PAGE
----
So Much Love in the Room: A Couple Beats Cancer but not DOMA
Barbara Levine-Ritterman & Robin Levine-Ritterman
Robin Levine-Ritterman grew up in a small town on Long Island as the youngest of four children in a loving family. After graduating from college and then naturopathic school, Robin moved to New Haven, Connecticut to begin her professional career as an acupuncturist and naturopathic physician. One fateful day, when filling in for a colleague, Robin met Barbara, a computer consultant and small-business owner. The two became great friends and quickly developed a strong connection. After Barbara was no longer Robin’s patient, their relationship grew and blossomed into love.
In 1992 Robin and Barbara demonstrated their love and devotion to one another in a commitment ceremony in Middletown, Connecticut before 100 of their close friends and family. As faith is very important to both Robin and Barbara, a Rabbi performed the ceremony and they formalized their commitment by signing a Ketubah, a wedding contract that is an integral part of a Jewish marriage. Robin says the occasion changed the way her family viewed her and Barbara’s relationship, as something strong and permanent. Robin remarks, “My father was initially hesitant to attend, but he came and gave a lovely toast. He realized there was so much love in the room and that it was a good thing.”
In 1995, Robin and Barbara welcomed Maya, their first child, into the world. Their son Joshua followed soon after in 1997. With work, household chores, going to synagogue and caring for their children, they enjoy the busy hum of family life. Robin helps the kids with their homework and Barbara takes Maya to her horseback riding lessons and Joshua to his fencing lessons.
The couple faced a challenge unfortunately familiar to many families in June, 2004 when Barb was diagnosed with breast cancer. Robin cut back on her work schedule to help Barb during her recovery from surgery and chemotherapy. “Barb’s illness made us treasure our relationship even more, but it also made us realize how vulnerable our family was without the legal protections of marriage,” says Robin.
In 2009, after the Connecticut Supreme Court legalized marriage for same-sex couples, Robin and Barbara were married at a New Haven restaurant exactly 17 years to the day of their commitment ceremony. With their extended families in attendance, Maya read a poem she had composed as a tribute to her parents’ love and Joshua also participated in the ceremony with a reading. “We were both thrilled to have legal recognition as a couple and a family, like any other married couple. Clearly we have a life-long commitment to each other. We share finances. We share kids. It’s amazing how nice it is to say, ‘My wife’, says Robin.
Even though Connecticut legally recognizes Robin and Barbara’s marriage and family, the federal government, because of the Defense of Marriage Act (DOMA), does not. DOMA’s disregard for their marriage is particularly difficult for Robin and Barbara at tax time. Because their marriage is legal in Connecticut, they file as married for their state tax returns. But, because DOMA prevents the federal IRS from recognizing their marriage, they have to file their federal taxes as single. To make matters more complicated, because their state tax return is based on the federal return, Robin and Barbara have to put together a mock federal return as a married couple that they do not file with the IRS but is necessary in order to accurately complete their state taxes. They also have to disavow their marriage on federal forms, filing as an “individual” and “head of household.”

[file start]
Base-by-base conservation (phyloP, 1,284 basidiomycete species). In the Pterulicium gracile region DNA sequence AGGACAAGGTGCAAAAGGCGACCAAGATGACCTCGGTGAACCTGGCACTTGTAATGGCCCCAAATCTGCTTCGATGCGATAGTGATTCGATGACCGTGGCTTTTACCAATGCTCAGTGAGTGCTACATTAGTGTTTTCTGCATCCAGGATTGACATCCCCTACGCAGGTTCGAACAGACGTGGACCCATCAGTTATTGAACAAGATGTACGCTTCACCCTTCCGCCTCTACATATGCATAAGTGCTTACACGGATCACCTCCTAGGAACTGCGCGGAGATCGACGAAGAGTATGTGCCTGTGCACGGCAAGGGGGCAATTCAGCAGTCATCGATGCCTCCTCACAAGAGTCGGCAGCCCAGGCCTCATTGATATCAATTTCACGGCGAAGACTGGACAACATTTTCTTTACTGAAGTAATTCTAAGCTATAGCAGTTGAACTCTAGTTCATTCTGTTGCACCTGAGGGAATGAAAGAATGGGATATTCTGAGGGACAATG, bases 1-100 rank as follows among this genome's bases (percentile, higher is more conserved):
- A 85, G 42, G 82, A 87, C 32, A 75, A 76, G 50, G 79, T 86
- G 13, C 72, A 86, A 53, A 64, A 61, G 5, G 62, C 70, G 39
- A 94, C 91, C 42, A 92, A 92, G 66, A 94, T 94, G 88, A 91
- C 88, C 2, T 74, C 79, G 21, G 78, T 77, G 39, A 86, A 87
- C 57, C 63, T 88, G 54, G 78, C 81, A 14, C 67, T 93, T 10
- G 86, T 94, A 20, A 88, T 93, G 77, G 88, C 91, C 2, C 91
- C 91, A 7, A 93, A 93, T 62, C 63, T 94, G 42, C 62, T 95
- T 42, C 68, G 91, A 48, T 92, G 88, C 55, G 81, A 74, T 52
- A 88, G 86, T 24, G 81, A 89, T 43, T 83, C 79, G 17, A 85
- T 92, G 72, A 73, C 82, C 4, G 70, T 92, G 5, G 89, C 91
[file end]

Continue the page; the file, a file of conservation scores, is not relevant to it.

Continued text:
Far more difficult than the extra expense and logistics around income tax filing is the emotional impact of DOMA. “It’s horrible when I think about how this affects my kids. To them, it’s so important that we are married and that we are both their parents. Under DOMA, the federal government minimizes the significance of us as a family.” They also can’t help but worry about the safety nets that won’t be there for them should Barb’s cancer return. Although Barb (now 58) has been working full-time since the age of 21, she knows that if she were to die from cancer, Robin, as her spouse, would not be eligible for the Social Security benefit for surviving parents of minor children, something that would help the family survive economically if they lost Barb’s income. In addition, with DOMA, Robin would not qualify for Social Security survivor benefits when she turns 60, as do other surviving spouses.
Despite the discrimination they face under DOMA, Robin and Barbara are hopeful for the future. Looking forward, they aspire to raise their children as good people who will be successful in their adult lives. They are working hard to save money to put Maya and Joshua through college and for their own retirement where they plan to travel and volunteer in their New Haven community.← Stories Home